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Start When Technology Doesn’t Help Runners
17 May 2019

When Technology Doesn’t Help Runners

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In light of the growing popularity of running, shoe manufacturers are constantly launching new technologies in search of a balance between cushioning, stability and propulsion. While they promise to ensure more comfortable experiences and better performance, various studies have shown that the risk of injury and discomfort among runners remains high. Why can’t innovative new shoes reduce these problems?

Going for a run can be beneficial for your health, but the data also suggest that problems such as sprains, strains or overloading —and other discomforts in the feet, legs and back— are common among those who choose this trendy sport. At least one in three runners suffer from injuries each year, according to an article reviewing the scientific literature on the subject.

In addition, the journal Scientific Reports from Nature Research recently published a study that posed an additional problem: decades of manufacturers’ efforts to reduce the impact of runners’ strides have had little effect and may even be counterproductive. To understand this “cushioning paradox,” the authors compared how two types of running shoe —one with normal cushioning and another with “maximalist” cushioning (43 millimetres of sole thickness at the heel and 37mm at the front)— felt to a study group of 12 healthy males, aged 22 to 32.

The shoes with maximum cushioning can generate greater rigidity of the legs and a harder impact on the ground. Crédito: akunamatata/Flickr

The participants were videotaped while running at two different speeds (10 and 15 kilometres per hour) and in both cases it was recorded that the impact force of the feet on the ground was greater when wearing the maximalist shoes than when wearing the normal ones. The conclusions of the study, carried out by researchers at the University of Helsinki, suggest that those with greater cushioning altered the normal functioning of the legs when running and therefore generated more impact rather than limiting it.

Greater rigidity and impact

The principal researcher of the article, Juha-Pekka Kulmala, explains it with biomechanical arguments. When we run our legs act like springs that compress when our feet hit the ground and are released when the feet lift off. Shoes with maximum cushioning already take on so much of that task of compression that the legs don’t need to be compressed as much and bend less in the knees and the ankles, as observed in the analysis of the videos of the runners studied. And according to his hypothesis, this additional rigidity of the legs and the greater impact on the ground could increase the risk of injury.

Does this mean that we shouldn’t opt ​​for cushioned shoes? José Víctor Alfaro, a podiatrist with the Royal Spanish Athletics Federation (RFEA) and Real Madrid CF, as well as co-founder of a network of specialised clinics, starts from one premise: “After treating almost 400,000 patients, we still haven’t found two identical feet, nor two equal runners,” explains Alfaro to OpenMind.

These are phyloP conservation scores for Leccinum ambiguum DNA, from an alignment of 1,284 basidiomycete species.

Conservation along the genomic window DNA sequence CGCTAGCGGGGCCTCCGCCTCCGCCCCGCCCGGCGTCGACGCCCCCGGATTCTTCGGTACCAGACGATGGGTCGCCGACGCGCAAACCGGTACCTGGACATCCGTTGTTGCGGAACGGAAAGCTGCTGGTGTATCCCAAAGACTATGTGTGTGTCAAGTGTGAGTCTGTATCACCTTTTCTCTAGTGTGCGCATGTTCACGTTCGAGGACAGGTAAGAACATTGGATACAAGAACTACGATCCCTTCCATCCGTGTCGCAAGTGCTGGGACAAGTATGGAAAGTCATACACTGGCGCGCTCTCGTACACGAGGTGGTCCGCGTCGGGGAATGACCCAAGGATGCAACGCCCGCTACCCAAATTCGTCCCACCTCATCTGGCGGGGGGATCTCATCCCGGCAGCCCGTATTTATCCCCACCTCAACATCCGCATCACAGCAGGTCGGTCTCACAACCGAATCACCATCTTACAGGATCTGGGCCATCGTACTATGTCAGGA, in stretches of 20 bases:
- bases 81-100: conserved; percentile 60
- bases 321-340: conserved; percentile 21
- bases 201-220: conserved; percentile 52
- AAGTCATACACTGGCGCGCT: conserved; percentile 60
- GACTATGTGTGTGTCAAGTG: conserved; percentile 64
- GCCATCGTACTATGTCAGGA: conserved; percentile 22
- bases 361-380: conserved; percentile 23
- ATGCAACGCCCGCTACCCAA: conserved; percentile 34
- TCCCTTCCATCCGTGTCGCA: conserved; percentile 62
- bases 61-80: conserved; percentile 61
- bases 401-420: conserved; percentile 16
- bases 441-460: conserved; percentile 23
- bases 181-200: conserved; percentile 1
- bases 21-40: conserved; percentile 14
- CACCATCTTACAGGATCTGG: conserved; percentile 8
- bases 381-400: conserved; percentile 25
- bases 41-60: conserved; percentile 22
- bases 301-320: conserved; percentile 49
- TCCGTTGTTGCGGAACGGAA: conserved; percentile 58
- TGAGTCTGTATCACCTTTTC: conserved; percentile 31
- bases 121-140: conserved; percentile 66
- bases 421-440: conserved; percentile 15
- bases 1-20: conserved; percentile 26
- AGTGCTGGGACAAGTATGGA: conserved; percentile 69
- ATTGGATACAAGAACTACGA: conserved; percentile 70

In his opinion, you cannot draw general conclusions. “It has nothing to do with one foot having a lot of arch or elasticity or another being very flattened or rigid,” he says. “The recipe is that there is no recipe.” In the same way, Alfaro believes that a technology cannot be assumed as being either good or bad on its own. “All the technology that is presented to us has a real part to play, with significant research and technical development work behind it,” he says. “But what can help one runner can cause injury to another.”

At least one in three runners suffer from injuries each year. Crédito: Quino Al

If you follow this idea, the results of the studies should also be taken with a grain of salt. “You can find articles that basically endorse one option and also the opposite. It will depend a lot on the study group,” says the podiatrist. In fact, the cited article invites other researchers to confirm its conclusions.

New materials for sports innovation

The sole has become the workhorse of sports shoes manufacturers in their commitment to innovation. They used to simply sell shoes with “rubber soles.” Today the soles of running shoes can be made of materials ranging from synthetic rubber, thermoplastic polyurethane, EVA polymer or intelligent corrugated foams to recycled sugar cane. And to obtain good breathability and support, the upper part of this footwear is made up of increasingly sophisticated fabrics and fibres.

“The most important advances are taking place in the sole,” explains Alfaro. “It is the area that has the greatest impact, because it is the part that strikes the ground and returns the energy.” The goal of Nike is to improve the return of energy, while Mizuno is committed to finding balance between cushioning and stability and Asics is more focused on combining lightness and reactivity. All these approaches can have their point of interest for a certain category of runner, but none is definitive. “As they have a very specific objective, these soles should be specified for specific runners,” concludes this specialist in sports podiatry.

Francesco Rodella


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